As the CFO of FullFunnel, an outsourced sales and marketing organization, I spend my days analyzing our finances and planning for continued growth. However, in a previous life, I was included in many decisions to outsource key functions to agencies like FullFunnel, and was asked to give my professional and financial opinion.
Many organizations are new to outsourcing, and are understandably hesitant to relinquish some control over vital operations. I was often pulled in to look over contracts, run the numbers, and generally weigh in on whether outsourcing would be a sound business decision, in the short and long term. In this blog, I outline some of the main areas I considered when exploring outsourcing and some key lessons I’ve learned by seeing both sides of the coin.
Cost savings are one of the main benefits of outsourcing, and the first area I would look at. Outside of salary and benefits, it’s important to add all of the HR costs associated with recruiting, hiring, and training a new employee. These costs can be nebulous for many organizations, scattered across multiple expense categories. When added up, the cost of a single sales representative is generally twice his or her base salary.
Depending on the partner, outsourcing can represent a significant price cut (though I would caution you against choosing a partner based solely on lowest price). The goal is to reduce overhead costs whilst maintaining quality, as well as simplifying the accounts payable process with a single bill instead of dozens across multiple departments.
When outsourcing a function such as sales, there is a significant impact of revenue forecasting that must be considered. When do you need the salesperson to become productive by in order to hit revenue targets? If that deadline is sooner rather than later, outsourcing is likely the more attractive route, because the ramp time can be 66% shorter. You can also expect scaling to be faster and easier when you’re working with an outsourcing partner, because they can add resources to your account in a matter of days or weeks, as compared to month-long recruiting cycles.
When forecasting, I like to deal in actuals much more than assumptions. Even though outsourcing agencies sometimes promise higher quality than your in-house team, I use existing sales reps and their productivity as a benchmark. If my in-house reps are bringing in 10 leads a month each, I’ll assume my outsourced rep can meet those numbers within a month or two of onboarding. If they beat those numbers, that will be a welcome surprise.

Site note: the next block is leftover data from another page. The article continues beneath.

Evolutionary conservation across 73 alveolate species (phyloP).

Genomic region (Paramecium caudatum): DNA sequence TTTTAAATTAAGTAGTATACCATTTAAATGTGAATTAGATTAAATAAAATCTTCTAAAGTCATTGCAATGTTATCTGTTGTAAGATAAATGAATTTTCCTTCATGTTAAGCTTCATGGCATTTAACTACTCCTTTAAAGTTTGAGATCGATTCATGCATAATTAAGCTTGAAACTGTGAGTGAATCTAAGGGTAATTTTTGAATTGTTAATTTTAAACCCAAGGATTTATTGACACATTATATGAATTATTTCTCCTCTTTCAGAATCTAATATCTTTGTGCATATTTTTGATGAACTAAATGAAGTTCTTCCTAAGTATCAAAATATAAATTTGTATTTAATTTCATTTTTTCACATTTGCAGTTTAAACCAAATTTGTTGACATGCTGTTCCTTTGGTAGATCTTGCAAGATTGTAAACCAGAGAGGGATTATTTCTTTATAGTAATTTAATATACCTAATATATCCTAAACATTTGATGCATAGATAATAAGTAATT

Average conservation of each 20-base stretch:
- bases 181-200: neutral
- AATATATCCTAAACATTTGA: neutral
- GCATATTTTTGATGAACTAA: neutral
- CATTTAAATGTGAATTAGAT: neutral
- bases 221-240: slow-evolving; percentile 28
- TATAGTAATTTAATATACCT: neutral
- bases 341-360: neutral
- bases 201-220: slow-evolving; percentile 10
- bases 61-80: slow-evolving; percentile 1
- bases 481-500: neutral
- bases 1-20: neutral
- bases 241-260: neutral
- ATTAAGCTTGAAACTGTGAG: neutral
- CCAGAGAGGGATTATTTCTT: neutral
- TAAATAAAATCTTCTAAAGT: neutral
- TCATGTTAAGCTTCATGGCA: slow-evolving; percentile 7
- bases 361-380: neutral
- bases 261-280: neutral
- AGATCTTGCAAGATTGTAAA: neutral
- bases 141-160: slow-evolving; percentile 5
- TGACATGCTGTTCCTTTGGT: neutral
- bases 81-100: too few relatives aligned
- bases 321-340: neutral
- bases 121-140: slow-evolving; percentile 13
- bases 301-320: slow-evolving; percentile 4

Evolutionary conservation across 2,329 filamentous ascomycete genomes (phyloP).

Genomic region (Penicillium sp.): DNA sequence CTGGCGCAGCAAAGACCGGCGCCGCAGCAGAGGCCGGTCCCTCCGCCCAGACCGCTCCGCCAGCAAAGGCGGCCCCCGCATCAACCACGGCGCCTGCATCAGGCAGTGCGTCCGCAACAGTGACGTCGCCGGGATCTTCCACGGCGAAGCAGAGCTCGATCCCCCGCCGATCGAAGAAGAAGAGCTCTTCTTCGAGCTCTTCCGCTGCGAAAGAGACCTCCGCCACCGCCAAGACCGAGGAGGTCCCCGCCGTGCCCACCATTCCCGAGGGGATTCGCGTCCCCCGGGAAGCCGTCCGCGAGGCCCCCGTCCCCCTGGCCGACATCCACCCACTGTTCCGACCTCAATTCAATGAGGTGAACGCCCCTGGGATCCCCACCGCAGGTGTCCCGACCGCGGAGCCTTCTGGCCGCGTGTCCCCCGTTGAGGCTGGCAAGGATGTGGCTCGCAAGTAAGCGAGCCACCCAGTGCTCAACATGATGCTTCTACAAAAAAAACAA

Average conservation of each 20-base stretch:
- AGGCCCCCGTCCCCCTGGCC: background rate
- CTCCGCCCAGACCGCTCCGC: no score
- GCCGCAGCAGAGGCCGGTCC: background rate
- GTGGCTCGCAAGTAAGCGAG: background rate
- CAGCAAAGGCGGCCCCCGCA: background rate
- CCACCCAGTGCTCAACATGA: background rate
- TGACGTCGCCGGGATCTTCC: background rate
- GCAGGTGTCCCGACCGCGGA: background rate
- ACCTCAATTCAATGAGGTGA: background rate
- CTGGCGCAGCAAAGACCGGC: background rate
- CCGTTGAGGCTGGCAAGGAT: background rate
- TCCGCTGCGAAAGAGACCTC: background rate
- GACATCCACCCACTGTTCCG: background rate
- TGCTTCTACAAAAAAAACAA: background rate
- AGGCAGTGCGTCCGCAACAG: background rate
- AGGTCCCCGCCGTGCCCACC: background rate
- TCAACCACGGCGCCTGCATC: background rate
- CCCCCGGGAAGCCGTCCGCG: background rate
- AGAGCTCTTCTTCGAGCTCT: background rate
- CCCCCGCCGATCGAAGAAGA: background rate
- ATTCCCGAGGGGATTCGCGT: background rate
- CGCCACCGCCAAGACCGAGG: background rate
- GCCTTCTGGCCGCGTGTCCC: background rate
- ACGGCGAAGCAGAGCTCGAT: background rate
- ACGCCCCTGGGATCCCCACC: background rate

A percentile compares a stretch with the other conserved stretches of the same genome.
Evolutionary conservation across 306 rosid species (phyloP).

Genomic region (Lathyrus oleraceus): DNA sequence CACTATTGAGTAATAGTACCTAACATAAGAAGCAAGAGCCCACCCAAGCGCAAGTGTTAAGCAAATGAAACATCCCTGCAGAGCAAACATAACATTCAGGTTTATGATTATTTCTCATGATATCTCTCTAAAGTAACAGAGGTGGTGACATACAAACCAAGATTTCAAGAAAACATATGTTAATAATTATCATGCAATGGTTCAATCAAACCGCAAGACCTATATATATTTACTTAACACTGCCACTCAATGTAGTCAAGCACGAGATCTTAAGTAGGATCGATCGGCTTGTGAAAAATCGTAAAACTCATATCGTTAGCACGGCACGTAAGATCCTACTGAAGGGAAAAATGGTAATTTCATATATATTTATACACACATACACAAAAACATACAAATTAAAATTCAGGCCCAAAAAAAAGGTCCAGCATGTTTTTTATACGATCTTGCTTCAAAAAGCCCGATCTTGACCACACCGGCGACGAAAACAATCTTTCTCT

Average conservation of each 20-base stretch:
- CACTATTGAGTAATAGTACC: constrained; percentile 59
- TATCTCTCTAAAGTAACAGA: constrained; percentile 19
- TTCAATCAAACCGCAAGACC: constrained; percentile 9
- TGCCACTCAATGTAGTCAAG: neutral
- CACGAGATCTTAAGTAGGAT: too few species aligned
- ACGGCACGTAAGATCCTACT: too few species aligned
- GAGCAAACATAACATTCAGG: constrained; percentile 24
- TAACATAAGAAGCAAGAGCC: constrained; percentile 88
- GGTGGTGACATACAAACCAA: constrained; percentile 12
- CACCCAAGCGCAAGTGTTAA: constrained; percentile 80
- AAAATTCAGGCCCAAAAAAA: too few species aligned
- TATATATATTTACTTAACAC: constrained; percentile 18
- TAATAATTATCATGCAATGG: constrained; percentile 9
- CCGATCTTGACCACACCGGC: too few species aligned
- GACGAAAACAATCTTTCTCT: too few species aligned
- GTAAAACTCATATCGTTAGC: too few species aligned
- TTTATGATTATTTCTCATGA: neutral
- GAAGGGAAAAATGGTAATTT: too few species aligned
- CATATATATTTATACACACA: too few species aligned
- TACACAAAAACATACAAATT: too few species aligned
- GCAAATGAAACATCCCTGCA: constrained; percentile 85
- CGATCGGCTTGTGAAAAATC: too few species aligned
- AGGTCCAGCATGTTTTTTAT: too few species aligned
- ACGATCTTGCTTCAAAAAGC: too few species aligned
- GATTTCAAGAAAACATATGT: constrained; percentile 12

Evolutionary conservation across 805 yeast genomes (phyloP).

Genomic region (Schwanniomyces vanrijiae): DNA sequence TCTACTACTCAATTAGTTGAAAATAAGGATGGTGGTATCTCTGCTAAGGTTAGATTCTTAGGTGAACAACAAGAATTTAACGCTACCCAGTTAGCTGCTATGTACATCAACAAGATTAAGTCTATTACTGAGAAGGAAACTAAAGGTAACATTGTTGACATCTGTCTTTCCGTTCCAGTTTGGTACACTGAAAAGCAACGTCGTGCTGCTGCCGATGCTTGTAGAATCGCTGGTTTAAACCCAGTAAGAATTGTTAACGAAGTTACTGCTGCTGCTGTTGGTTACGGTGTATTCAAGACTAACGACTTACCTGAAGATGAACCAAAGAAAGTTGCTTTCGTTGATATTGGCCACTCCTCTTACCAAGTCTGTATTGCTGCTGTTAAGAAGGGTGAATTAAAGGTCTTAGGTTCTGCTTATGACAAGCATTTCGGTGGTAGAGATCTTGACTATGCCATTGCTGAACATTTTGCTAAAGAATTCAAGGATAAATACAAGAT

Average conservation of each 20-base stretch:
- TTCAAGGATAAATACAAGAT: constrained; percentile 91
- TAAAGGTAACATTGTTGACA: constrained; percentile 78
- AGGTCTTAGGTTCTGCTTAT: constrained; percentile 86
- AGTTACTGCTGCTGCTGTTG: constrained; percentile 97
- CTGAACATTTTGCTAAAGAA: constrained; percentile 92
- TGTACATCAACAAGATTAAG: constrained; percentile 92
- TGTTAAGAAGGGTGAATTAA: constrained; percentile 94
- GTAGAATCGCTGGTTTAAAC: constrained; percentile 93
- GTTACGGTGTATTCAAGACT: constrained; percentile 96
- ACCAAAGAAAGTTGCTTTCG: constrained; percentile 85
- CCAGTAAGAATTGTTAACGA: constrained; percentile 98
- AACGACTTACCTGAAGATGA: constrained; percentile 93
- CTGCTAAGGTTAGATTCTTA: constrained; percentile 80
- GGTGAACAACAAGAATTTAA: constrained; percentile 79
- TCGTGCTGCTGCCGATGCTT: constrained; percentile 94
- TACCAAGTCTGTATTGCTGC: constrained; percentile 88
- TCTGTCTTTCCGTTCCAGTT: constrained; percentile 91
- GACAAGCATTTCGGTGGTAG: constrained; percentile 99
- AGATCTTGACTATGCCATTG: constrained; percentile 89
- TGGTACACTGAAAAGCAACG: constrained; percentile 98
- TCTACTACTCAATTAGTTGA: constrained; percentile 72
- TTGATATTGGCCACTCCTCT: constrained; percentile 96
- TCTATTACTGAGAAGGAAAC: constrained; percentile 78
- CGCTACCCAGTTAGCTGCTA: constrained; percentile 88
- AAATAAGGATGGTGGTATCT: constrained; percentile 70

Contract terms are vitally important when deciding between different outsourcing vendors. One of the first things I look at is the success or performance fee. How does it compare with our internal variable compensation, and how does it affect the overall cost of the outsourced provider? Is the outsourcing firm looking for a success fee for every meeting booked, or for every closed deal? The next items to look at are the contract end date and renewal terms. Is this something you have to budget for 3 months, 6 months, or a year? When can you give notice? Do any of the terms change upon renewal?
Outsourcing agencies can vary significantly when it comes to contract terms, and there are likely details that you haven’t had a chance to discuss during the sales process. Make sure you are comfortable with the final product before jumping in, even if that delays the kick-off date by a week or two.
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I truly believe that outsourcing, when working with the right partner, can provide incredible value to organizations across a wide range of industries. That’s why I work at FullFunnel. For organizations considering outsourcing for the first time, or deciding between vendors, schedule a consultation with our team to learn more about our approach and our client success stories.